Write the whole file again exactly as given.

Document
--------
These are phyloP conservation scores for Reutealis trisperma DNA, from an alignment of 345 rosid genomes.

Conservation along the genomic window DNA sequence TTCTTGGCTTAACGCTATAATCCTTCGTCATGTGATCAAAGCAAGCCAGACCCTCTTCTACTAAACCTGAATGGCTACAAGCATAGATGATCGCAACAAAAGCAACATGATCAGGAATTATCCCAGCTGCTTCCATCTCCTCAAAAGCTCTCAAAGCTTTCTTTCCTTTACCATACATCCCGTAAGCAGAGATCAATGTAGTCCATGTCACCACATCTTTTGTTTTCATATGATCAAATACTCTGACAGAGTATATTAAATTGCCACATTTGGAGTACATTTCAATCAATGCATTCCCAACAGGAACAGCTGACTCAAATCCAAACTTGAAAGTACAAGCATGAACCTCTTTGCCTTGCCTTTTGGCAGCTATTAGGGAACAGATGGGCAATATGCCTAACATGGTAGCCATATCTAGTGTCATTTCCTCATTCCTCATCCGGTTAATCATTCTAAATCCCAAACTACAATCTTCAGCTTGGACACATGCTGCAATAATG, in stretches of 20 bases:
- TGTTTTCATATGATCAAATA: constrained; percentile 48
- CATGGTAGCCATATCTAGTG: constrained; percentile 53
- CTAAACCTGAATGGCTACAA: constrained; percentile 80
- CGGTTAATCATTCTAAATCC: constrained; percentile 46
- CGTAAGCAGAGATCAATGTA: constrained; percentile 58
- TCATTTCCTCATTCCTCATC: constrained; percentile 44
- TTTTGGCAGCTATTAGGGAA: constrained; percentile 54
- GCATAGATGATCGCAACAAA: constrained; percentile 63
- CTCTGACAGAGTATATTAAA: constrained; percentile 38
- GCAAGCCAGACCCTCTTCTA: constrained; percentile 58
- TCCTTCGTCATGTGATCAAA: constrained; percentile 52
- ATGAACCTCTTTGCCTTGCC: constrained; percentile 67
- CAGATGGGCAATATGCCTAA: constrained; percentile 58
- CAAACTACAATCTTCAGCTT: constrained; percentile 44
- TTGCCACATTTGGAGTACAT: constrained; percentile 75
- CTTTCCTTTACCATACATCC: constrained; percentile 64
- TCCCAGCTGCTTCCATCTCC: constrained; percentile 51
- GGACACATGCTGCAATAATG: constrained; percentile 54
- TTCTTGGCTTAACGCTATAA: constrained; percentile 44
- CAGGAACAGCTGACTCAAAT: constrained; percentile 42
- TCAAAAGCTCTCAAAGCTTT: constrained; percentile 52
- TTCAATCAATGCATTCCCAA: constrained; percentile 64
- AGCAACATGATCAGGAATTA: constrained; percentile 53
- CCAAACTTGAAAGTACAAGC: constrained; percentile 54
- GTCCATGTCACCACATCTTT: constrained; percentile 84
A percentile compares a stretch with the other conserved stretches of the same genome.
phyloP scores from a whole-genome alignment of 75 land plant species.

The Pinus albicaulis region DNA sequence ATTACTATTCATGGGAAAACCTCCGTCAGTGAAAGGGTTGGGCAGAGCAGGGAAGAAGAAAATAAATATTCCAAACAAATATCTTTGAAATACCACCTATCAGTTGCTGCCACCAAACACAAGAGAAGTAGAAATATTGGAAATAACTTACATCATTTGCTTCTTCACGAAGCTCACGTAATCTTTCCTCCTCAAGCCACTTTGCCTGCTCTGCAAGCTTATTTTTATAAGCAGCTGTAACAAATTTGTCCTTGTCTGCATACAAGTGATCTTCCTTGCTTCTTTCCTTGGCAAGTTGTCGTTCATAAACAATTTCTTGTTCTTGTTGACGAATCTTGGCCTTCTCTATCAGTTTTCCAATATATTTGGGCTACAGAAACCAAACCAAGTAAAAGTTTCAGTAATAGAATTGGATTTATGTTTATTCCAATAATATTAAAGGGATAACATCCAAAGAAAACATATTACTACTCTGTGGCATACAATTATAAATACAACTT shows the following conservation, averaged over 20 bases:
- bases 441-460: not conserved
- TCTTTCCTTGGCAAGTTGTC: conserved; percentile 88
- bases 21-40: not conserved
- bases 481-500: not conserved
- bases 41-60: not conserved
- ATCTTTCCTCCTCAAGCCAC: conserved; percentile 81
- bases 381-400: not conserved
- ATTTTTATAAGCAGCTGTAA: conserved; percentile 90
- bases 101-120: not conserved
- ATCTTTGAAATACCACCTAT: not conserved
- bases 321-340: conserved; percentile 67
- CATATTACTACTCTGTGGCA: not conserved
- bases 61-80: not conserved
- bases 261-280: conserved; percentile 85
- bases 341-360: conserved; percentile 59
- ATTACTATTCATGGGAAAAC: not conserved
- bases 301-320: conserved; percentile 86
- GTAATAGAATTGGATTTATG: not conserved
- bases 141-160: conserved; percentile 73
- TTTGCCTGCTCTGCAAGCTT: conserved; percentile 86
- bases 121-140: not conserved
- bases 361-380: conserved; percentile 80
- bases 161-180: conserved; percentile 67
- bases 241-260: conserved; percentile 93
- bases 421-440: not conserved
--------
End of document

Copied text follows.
These are phyloP conservation scores for Reutealis trisperma DNA, from an alignment of 345 rosid genomes.

Conservation along the genomic window DNA sequence TTCTTGGCTTAACGCTATAATCCTTCGTCATGTGATCAAAGCAAGCCAGACCCTCTTCTACTAAACCTGAATGGCTACAAGCATAGATGATCGCAACAAAAGCAACATGATCAGGAATTATCCCAGCTGCTTCCATCTCCTCAAAAGCTCTCAAAGCTTTCTTTCCTTTACCATACATCCCGTAAGCAGAGATCAATGTAGTCCATGTCACCACATCTTTTGTTTTCATATGATCAAATACTCTGACAGAGTATATTAAATTGCCACATTTGGAGTACATTTCAATCAATGCATTCCCAACAGGAACAGCTGACTCAAATCCAAACTTGAAAGTACAAGCATGAACCTCTTTGCCTTGCCTTTTGGCAGCTATTAGGGAACAGATGGGCAATATGCCTAACATGGTAGCCATATCTAGTGTCATTTCCTCATTCCTCATCCGGTTAATCATTCTAAATCCCAAACTACAATCTTCAGCTTGGACACATGCTGCAATAATG, in stretches of 20 bases:
- TGTTTTCATATGATCAAATA: constrained; percentile 48
- CATGGTAGCCATATCTAGTG: constrained; percentile 53
- CTAAACCTGAATGGCTACAA: constrained; percentile 80
- CGGTTAATCATTCTAAATCC: constrained; percentile 46
- CGTAAGCAGAGATCAATGTA: constrained; percentile 58
- TCATTTCCTCATTCCTCATC: constrained; percentile 44
- TTTTGGCAGCTATTAGGGAA: constrained; percentile 54
- GCATAGATGATCGCAACAAA: constrained; percentile 63
- CTCTGACAGAGTATATTAAA: constrained; percentile 38
- GCAAGCCAGACCCTCTTCTA: constrained; percentile 58
- TCCTTCGTCATGTGATCAAA: constrained; percentile 52
- ATGAACCTCTTTGCCTTGCC: constrained; percentile 67
- CAGATGGGCAATATGCCTAA: constrained; percentile 58
- CAAACTACAATCTTCAGCTT: constrained; percentile 44
- TTGCCACATTTGGAGTACAT: constrained; percentile 75
- CTTTCCTTTACCATACATCC: constrained; percentile 64
- TCCCAGCTGCTTCCATCTCC: constrained; percentile 51
- GGACACATGCTGCAATAATG: constrained; percentile 54
- TTCTTGGCTTAACGCTATAA: constrained; percentile 44
- CAGGAACAGCTGACTCAAAT: constrained; percentile 42
- TCAAAAGCTCTCAAAGCTTT: constrained; percentile 52
- TTCAATCAATGCATTCCCAA: constrained; percentile 64
- AGCAACATGATCAGGAATTA: constrained; percentile 53
- CCAAACTTGAAAGTACAAGC: constrained; percentile 54
- GTCCATGTCACCACATCTTT: constrained; percentile 84
A percentile compares a stretch with the other conserved stretches of the same genome.
phyloP scores from a whole-genome alignment of 75 land plant species.

The Pinus albicaulis region DNA sequence ATTACTATTCATGGGAAAACCTCCGTCAGTGAAAGGGTTGGGCAGAGCAGGGAAGAAGAAAATAAATATTCCAAACAAATATCTTTGAAATACCACCTATCAGTTGCTGCCACCAAACACAAGAGAAGTAGAAATATTGGAAATAACTTACATCATTTGCTTCTTCACGAAGCTCACGTAATCTTTCCTCCTCAAGCCACTTTGCCTGCTCTGCAAGCTTATTTTTATAAGCAGCTGTAACAAATTTGTCCTTGTCTGCATACAAGTGATCTTCCTTGCTTCTTTCCTTGGCAAGTTGTCGTTCATAAACAATTTCTTGTTCTTGTTGACGAATCTTGGCCTTCTCTATCAGTTTTCCAATATATTTGGGCTACAGAAACCAAACCAAGTAAAAGTTTCAGTAATAGAATTGGATTTATGTTTATTCCAATAATATTAAAGGGATAACATCCAAAGAAAACATATTACTACTCTGTGGCATACAATTATAAATACAACTT shows the following conservation, averaged over 20 bases:
- bases 441-460: not conserved
- TCTTTCCTTGGCAAGTTGTC: conserved; percentile 88
- bases 21-40: not conserved
- bases 481-500: not conserved
- bases 41-60: not conserved
- ATCTTTCCTCCTCAAGCCAC: conserved; percentile 81
- bases 381-400: not conserved
- ATTTTTATAAGCAGCTGTAA: conserved; percentile 90
- bases 101-120: not conserved
- ATCTTTGAAATACCACCTAT: not conserved
- bases 321-340: conserved; percentile 67
- CATATTACTACTCTGTGGCA: not conserved
- bases 61-80: not conserved
- bases 261-280: conserved; percentile 85
- bases 341-360: conserved; percentile 59
- ATTACTATTCATGGGAAAAC: not conserved
- bases 301-320: conserved; percentile 86
- GTAATAGAATTGGATTTATG: not conserved
- bases 141-160: conserved; percentile 73
- TTTGCCTGCTCTGCAAGCTT: conserved; percentile 86
- bases 121-140: not conserved
- bases 361-380: conserved; percentile 80
- bases 161-180: conserved; percentile 67
- bases 241-260: conserved; percentile 93
- bases 421-440: not conserved